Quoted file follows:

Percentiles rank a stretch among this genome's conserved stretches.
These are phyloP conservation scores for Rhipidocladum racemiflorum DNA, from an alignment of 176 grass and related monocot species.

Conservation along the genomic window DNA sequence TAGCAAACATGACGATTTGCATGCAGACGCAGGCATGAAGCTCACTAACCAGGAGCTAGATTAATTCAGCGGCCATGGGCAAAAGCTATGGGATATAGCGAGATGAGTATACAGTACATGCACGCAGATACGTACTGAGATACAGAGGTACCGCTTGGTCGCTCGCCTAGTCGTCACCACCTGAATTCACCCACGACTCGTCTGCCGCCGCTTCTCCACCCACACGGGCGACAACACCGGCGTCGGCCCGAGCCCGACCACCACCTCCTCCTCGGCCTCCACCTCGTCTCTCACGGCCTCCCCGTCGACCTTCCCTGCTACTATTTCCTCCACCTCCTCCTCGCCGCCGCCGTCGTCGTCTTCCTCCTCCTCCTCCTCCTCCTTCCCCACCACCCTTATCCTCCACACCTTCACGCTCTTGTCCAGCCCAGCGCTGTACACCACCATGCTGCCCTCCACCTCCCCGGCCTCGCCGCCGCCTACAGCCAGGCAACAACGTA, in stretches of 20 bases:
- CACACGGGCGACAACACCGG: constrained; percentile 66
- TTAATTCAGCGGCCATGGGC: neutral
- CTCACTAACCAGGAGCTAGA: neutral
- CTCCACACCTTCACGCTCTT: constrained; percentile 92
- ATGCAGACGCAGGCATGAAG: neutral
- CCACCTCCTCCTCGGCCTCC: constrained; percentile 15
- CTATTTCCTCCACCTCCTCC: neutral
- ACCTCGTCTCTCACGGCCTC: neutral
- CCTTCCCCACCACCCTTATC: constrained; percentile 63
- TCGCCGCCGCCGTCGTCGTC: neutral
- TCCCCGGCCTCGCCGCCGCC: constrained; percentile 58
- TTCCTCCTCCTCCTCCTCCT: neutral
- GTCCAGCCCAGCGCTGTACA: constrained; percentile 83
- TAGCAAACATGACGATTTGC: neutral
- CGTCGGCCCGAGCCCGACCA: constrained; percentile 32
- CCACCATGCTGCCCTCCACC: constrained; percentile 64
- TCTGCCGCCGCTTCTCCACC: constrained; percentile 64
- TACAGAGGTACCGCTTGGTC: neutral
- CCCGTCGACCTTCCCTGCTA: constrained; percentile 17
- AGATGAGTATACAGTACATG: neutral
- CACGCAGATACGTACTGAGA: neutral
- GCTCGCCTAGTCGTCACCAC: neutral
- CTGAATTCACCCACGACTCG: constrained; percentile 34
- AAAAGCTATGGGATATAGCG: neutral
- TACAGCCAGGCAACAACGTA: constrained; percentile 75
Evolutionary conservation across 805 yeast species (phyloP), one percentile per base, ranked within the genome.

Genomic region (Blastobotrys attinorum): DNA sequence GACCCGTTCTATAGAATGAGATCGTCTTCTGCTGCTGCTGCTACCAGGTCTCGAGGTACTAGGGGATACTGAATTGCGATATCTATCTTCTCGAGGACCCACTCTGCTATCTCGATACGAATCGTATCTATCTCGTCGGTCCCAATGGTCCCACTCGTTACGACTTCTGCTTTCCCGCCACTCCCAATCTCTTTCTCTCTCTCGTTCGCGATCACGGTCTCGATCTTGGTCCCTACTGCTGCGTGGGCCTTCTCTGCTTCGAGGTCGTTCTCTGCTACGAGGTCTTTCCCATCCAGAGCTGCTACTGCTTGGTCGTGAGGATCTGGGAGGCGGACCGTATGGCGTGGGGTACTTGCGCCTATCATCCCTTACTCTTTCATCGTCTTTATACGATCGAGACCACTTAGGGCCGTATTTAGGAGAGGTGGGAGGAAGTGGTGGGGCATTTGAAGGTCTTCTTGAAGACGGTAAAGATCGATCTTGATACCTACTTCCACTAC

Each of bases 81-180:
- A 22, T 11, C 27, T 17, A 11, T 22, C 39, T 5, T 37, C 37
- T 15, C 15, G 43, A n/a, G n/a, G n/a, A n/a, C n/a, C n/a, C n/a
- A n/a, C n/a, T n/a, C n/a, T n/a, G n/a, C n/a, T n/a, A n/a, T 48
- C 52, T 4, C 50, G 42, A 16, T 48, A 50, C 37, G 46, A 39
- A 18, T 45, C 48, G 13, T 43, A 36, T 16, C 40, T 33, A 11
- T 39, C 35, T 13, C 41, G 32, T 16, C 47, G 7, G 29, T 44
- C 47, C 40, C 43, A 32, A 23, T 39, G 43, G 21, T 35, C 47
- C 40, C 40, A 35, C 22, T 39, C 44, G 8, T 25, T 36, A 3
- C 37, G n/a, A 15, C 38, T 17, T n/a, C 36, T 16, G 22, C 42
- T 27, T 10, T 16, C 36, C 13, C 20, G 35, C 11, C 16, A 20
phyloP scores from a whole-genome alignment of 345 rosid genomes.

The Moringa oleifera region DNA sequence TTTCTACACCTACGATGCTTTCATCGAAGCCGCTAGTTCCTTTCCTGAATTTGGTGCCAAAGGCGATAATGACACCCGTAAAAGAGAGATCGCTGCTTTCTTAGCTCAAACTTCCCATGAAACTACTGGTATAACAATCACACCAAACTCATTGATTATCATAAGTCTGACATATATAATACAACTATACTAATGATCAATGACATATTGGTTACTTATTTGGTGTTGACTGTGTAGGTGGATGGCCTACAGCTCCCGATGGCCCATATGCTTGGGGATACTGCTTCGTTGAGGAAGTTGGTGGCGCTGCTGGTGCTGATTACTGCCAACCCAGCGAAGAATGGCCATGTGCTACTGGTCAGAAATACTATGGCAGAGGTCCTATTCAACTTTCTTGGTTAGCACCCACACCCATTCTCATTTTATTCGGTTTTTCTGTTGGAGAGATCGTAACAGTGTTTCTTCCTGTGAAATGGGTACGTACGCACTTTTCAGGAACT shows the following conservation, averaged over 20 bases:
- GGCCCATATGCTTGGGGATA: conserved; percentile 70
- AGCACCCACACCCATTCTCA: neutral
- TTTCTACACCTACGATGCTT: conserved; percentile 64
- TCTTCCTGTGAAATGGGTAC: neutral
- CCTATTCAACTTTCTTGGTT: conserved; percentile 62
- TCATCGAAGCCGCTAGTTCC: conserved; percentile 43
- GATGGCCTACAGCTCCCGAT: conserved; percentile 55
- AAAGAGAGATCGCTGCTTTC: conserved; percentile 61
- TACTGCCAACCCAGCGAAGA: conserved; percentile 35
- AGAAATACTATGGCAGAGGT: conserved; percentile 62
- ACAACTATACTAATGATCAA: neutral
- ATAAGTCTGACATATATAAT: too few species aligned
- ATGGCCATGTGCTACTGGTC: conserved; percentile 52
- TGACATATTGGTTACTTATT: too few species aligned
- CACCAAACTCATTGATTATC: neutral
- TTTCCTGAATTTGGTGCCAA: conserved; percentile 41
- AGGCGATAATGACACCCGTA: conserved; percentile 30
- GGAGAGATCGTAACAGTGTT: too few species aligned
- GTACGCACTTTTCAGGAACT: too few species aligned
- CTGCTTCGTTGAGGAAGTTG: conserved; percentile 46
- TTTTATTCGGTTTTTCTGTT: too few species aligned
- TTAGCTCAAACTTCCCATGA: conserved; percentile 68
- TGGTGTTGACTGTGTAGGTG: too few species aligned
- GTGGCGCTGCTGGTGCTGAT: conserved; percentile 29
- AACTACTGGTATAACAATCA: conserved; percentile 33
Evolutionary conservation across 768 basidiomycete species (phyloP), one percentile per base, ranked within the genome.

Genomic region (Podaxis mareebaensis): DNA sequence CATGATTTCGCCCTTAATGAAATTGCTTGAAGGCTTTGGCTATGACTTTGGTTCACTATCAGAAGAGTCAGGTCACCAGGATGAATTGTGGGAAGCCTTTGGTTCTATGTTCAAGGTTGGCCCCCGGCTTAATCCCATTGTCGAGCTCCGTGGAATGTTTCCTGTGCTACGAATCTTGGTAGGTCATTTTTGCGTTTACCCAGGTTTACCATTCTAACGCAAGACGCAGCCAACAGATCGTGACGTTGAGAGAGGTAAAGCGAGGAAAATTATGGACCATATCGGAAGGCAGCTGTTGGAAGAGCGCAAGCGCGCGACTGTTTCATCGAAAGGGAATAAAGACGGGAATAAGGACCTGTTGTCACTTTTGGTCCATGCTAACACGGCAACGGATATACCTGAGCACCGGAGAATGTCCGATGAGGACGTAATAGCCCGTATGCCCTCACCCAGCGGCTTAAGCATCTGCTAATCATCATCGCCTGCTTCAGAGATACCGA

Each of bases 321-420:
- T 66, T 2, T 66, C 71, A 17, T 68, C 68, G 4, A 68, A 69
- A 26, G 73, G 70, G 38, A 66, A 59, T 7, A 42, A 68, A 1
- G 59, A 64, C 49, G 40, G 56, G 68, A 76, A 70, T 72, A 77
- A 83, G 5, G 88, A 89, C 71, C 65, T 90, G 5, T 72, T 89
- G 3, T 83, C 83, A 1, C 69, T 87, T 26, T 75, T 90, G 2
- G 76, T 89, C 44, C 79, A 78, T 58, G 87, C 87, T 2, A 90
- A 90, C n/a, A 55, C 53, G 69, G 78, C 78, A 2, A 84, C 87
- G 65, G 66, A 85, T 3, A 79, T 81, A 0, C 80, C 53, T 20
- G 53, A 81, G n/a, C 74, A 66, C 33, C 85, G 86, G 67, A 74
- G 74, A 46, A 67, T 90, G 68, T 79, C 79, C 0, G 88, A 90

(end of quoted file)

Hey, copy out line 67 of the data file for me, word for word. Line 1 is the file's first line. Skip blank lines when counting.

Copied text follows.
- GTGGCGCTGCTGGTGCTGAT: conserved; percentile 29